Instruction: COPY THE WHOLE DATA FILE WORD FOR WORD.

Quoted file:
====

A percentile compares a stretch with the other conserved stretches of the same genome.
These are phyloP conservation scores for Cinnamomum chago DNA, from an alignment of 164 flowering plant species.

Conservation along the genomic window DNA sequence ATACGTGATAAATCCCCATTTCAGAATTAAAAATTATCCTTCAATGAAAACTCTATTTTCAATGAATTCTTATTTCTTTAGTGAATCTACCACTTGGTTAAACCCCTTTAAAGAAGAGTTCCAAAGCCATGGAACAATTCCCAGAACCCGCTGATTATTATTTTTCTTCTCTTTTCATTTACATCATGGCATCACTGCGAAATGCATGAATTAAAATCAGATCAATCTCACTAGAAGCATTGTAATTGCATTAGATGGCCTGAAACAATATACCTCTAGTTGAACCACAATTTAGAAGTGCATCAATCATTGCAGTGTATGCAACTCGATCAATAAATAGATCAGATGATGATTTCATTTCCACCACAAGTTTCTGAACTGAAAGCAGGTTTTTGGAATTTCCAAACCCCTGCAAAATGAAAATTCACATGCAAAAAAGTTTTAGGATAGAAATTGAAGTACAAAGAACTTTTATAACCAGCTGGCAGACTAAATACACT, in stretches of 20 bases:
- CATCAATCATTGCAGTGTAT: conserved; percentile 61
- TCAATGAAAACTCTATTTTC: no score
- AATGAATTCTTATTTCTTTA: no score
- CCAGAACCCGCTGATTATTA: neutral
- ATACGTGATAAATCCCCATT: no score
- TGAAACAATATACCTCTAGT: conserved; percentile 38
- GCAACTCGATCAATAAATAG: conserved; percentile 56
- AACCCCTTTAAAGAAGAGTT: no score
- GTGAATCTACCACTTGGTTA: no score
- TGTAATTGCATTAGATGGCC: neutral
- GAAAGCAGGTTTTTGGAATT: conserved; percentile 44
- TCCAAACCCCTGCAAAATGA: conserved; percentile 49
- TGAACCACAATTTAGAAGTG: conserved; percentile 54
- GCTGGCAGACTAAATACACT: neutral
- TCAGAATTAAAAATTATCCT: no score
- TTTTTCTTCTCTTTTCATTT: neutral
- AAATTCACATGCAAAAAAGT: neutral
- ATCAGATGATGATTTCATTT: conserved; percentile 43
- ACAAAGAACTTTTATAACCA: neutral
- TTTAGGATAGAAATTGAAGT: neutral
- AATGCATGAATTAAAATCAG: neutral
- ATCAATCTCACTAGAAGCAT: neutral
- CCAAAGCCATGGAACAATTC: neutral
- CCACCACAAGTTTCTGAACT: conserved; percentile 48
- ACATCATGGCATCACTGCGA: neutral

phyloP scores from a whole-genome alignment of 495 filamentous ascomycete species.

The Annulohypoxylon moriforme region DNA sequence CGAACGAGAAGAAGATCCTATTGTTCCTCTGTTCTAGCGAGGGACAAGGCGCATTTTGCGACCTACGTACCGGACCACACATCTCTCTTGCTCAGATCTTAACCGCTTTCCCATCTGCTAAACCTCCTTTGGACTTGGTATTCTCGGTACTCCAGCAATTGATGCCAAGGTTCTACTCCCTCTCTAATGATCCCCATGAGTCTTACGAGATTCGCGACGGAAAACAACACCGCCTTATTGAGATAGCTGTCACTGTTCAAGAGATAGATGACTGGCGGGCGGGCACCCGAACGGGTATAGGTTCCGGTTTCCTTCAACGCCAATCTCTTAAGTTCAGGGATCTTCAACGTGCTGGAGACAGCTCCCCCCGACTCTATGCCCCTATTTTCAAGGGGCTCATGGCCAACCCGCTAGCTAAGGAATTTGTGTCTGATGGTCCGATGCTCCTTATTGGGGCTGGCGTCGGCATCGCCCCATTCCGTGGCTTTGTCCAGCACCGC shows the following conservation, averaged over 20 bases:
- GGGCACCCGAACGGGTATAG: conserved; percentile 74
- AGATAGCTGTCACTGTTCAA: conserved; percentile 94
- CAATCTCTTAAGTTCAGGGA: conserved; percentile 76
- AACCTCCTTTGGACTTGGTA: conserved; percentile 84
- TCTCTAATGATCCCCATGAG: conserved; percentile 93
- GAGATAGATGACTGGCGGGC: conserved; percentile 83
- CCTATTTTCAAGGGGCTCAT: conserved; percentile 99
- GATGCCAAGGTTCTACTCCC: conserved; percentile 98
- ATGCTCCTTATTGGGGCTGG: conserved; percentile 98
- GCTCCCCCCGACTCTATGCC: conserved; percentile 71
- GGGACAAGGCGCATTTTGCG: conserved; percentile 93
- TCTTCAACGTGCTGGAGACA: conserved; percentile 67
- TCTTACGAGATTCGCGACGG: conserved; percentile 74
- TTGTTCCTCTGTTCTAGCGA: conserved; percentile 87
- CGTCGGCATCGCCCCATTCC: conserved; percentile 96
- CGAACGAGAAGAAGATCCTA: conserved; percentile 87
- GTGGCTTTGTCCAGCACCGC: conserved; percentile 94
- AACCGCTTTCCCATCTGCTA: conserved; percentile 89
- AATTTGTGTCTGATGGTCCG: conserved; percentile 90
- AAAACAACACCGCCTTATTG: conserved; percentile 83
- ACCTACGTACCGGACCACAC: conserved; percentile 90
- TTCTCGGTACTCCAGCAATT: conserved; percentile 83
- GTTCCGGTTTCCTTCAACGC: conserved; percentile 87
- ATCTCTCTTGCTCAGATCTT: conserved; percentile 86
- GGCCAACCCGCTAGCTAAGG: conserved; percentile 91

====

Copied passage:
A percentile compares a stretch with the other conserved stretches of the same genome.
These are phyloP conservation scores for Cinnamomum chago DNA, from an alignment of 164 flowering plant species.

Conservation along the genomic window DNA sequence ATACGTGATAAATCCCCATTTCAGAATTAAAAATTATCCTTCAATGAAAACTCTATTTTCAATGAATTCTTATTTCTTTAGTGAATCTACCACTTGGTTAAACCCCTTTAAAGAAGAGTTCCAAAGCCATGGAACAATTCCCAGAACCCGCTGATTATTATTTTTCTTCTCTTTTCATTTACATCATGGCATCACTGCGAAATGCATGAATTAAAATCAGATCAATCTCACTAGAAGCATTGTAATTGCATTAGATGGCCTGAAACAATATACCTCTAGTTGAACCACAATTTAGAAGTGCATCAATCATTGCAGTGTATGCAACTCGATCAATAAATAGATCAGATGATGATTTCATTTCCACCACAAGTTTCTGAACTGAAAGCAGGTTTTTGGAATTTCCAAACCCCTGCAAAATGAAAATTCACATGCAAAAAAGTTTTAGGATAGAAATTGAAGTACAAAGAACTTTTATAACCAGCTGGCAGACTAAATACACT, in stretches of 20 bases:
- CATCAATCATTGCAGTGTAT: conserved; percentile 61
- TCAATGAAAACTCTATTTTC: no score
- AATGAATTCTTATTTCTTTA: no score
- CCAGAACCCGCTGATTATTA: neutral
- ATACGTGATAAATCCCCATT: no score
- TGAAACAATATACCTCTAGT: conserved; percentile 38
- GCAACTCGATCAATAAATAG: conserved; percentile 56
- AACCCCTTTAAAGAAGAGTT: no score
- GTGAATCTACCACTTGGTTA: no score
- TGTAATTGCATTAGATGGCC: neutral
- GAAAGCAGGTTTTTGGAATT: conserved; percentile 44
- TCCAAACCCCTGCAAAATGA: conserved; percentile 49
- TGAACCACAATTTAGAAGTG: conserved; percentile 54
- GCTGGCAGACTAAATACACT: neutral
- TCAGAATTAAAAATTATCCT: no score
- TTTTTCTTCTCTTTTCATTT: neutral
- AAATTCACATGCAAAAAAGT: neutral
- ATCAGATGATGATTTCATTT: conserved; percentile 43
- ACAAAGAACTTTTATAACCA: neutral
- TTTAGGATAGAAATTGAAGT: neutral
- AATGCATGAATTAAAATCAG: neutral
- ATCAATCTCACTAGAAGCAT: neutral
- CCAAAGCCATGGAACAATTC: neutral
- CCACCACAAGTTTCTGAACT: conserved; percentile 48
- ACATCATGGCATCACTGCGA: neutral

phyloP scores from a whole-genome alignment of 495 filamentous ascomycete species.

The Annulohypoxylon moriforme region DNA sequence CGAACGAGAAGAAGATCCTATTGTTCCTCTGTTCTAGCGAGGGACAAGGCGCATTTTGCGACCTACGTACCGGACCACACATCTCTCTTGCTCAGATCTTAACCGCTTTCCCATCTGCTAAACCTCCTTTGGACTTGGTATTCTCGGTACTCCAGCAATTGATGCCAAGGTTCTACTCCCTCTCTAATGATCCCCATGAGTCTTACGAGATTCGCGACGGAAAACAACACCGCCTTATTGAGATAGCTGTCACTGTTCAAGAGATAGATGACTGGCGGGCGGGCACCCGAACGGGTATAGGTTCCGGTTTCCTTCAACGCCAATCTCTTAAGTTCAGGGATCTTCAACGTGCTGGAGACAGCTCCCCCCGACTCTATGCCCCTATTTTCAAGGGGCTCATGGCCAACCCGCTAGCTAAGGAATTTGTGTCTGATGGTCCGATGCTCCTTATTGGGGCTGGCGTCGGCATCGCCCCATTCCGTGGCTTTGTCCAGCACCGC shows the following conservation, averaged over 20 bases:
- GGGCACCCGAACGGGTATAG: conserved; percentile 74
- AGATAGCTGTCACTGTTCAA: conserved; percentile 94
- CAATCTCTTAAGTTCAGGGA: conserved; percentile 76
- AACCTCCTTTGGACTTGGTA: conserved; percentile 84
- TCTCTAATGATCCCCATGAG: conserved; percentile 93
- GAGATAGATGACTGGCGGGC: conserved; percentile 83
- CCTATTTTCAAGGGGCTCAT: conserved; percentile 99
- GATGCCAAGGTTCTACTCCC: conserved; percentile 98
- ATGCTCCTTATTGGGGCTGG: conserved; percentile 98
- GCTCCCCCCGACTCTATGCC: conserved; percentile 71
- GGGACAAGGCGCATTTTGCG: conserved; percentile 93
- TCTTCAACGTGCTGGAGACA: conserved; percentile 67
- TCTTACGAGATTCGCGACGG: conserved; percentile 74
- TTGTTCCTCTGTTCTAGCGA: conserved; percentile 87
- CGTCGGCATCGCCCCATTCC: conserved; percentile 96
- CGAACGAGAAGAAGATCCTA: conserved; percentile 87
- GTGGCTTTGTCCAGCACCGC: conserved; percentile 94
- AACCGCTTTCCCATCTGCTA: conserved; percentile 89
- AATTTGTGTCTGATGGTCCG: conserved; percentile 90
- AAAACAACACCGCCTTATTG: conserved; percentile 83
- ACCTACGTACCGGACCACAC: conserved; percentile 90
- TTCTCGGTACTCCAGCAATT: conserved; percentile 83
- GTTCCGGTTTCCTTCAACGC: conserved; percentile 87
- ATCTCTCTTGCTCAGATCTT: conserved; percentile 86
- GGCCAACCCGCTAGCTAAGG: conserved; percentile 91